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No Formal Qualifications VOC Course Year 12 Preferred University Course Audition Interview

Also known as Film Star, Movie Star and Performer.

Actors portray roles in live and recorded or filmed productions.

In the live performance area, an actor may perform in theatre, opera or variety.

In the recorded medium, an actor may perform roles in theatre, film, radio, television, commercials, webisodes, mobisodes or other material distributed online.

Actors need a great deal of patience and commitment, as most productions require long rehearsal schedules and many hours of memorising lines outside the rehearsal periods.


    Actors may perform the following tasks:

  • study scripts, learn a part and interpret the role through speech, gesture and various other performance skills
  • attend auditions for parts in productions, performing prepared or improvised pieces
  • rehearse parts by memorising lines, cues and movements
  • undertake extensive research for certain roles and productions
  • under the guidance of a director, act the part of a film, television, stage or radio character in front of live audiences, cameras or microphones
  • attend costume fittings
  • sing and dance when a script or role requires it


  • determination
  • self-confidence
  • good memory
  • stamina to perform at peak level
  • ability to cope with changing situations

Interest Area

Artistic/Creative Influencing/Personal Contact


No Formal Qualifications VOC Course Year 12 Preferred University Course Audition Interview

You can work as an actor without formal qualifications. There are courses available that specialise in acting and it is advisable to undertake some formal training to improve your chances of gaining employment. Acceptance into formal courses is generally closely linked to your acting ability and interest, demonstrated by prior experience and/or an audition piece.

You may like to consider a VOC qualification in acting, performing arts, music theatre or theatre and screen performance. As subjects and prerequisites can vary between institutions, you should contact your chosen institution for further information.

You can also become an actor by completing a degree in acting, drama, performing arts, music theatre or theatre studies. To get into these courses you usually need to gain your HSC/ACT Year 12 with English. Competition for places is strong, and an audition, practical test or interview may be required. A number of institutions in Australia offer degrees in these areas. Institutions have different prerequisites and some have flexible entry requirements. Contact the institutions you are interested in for more information as requirements may change.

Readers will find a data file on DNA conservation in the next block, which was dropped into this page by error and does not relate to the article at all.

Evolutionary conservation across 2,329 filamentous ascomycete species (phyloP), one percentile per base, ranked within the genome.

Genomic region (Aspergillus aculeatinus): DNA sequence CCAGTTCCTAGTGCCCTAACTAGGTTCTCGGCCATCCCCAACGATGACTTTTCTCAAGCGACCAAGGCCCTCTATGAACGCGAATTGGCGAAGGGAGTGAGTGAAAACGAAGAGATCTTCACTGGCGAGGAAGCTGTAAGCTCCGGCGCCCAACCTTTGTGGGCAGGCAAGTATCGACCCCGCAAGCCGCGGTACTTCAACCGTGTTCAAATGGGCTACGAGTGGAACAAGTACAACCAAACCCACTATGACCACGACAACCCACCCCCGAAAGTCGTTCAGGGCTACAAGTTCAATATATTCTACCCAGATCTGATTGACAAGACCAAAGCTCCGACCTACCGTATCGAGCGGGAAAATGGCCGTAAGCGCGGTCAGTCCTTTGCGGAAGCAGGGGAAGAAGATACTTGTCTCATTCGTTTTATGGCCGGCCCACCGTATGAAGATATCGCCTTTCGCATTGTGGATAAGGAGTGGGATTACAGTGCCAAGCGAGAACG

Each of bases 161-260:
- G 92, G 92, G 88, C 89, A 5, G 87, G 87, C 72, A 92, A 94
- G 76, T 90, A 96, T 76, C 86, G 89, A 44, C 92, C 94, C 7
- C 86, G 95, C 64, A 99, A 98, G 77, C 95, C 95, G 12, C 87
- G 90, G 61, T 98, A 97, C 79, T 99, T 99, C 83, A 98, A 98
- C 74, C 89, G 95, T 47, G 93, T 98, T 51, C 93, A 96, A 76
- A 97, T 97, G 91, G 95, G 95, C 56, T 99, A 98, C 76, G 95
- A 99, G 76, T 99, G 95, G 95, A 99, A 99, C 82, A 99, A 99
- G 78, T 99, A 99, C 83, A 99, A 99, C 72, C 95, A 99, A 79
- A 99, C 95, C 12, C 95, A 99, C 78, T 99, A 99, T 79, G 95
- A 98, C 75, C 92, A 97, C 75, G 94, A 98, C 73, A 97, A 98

Additional Information

    Each November, the National Institute of Dramatic Art (NIDA) and the Western Australian Academy of Performing Arts (WAAPA) conduct auditions in most states and territories for their courses. Contact NIDA or WAAPA for further details and application forms. The Victorian College of the Arts (VCA) usually holds auditions in November and early December. Contact VCA for more information.


To be successful as an actor, you will need to gain recognition from industry contacts, such as casting consultants and theatre, film, television and radio producers. Most employment for actors in Australia is provided by theatre companies, firms producing television programmes, the Australian Broadcasting Corporation, advertising agencies making television and radio commercials, and film companies. Most actors move from one medium or type of work to another as opportunities arise.

There may be times when work is easy to find, or when there is a part in a long-term production. At other times, work may be scarce and actors may be out of work for some time. As a result, they may not be able to count on a regular income from acting. Most professional actors hire a talent agent or management agency to represent them and to help find them employment. Actors often have to support themselves between assignments with alternative employment. They sometimes form groups and produce their own work.

Factors that affect demand for an actor's services include the number and type of films, television programmes and stage shows being produced; the level of government, private and corporate funding; and the quality of the individual's work and reputation within the industry.

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More Information - External Links

Job Outlook for Actor Innovation and Business Skills Australia Media Entertainment and Arts Alliance National Institute of Dramatic Art Western Australian Academy of Performing Arts Victorian College of the Arts

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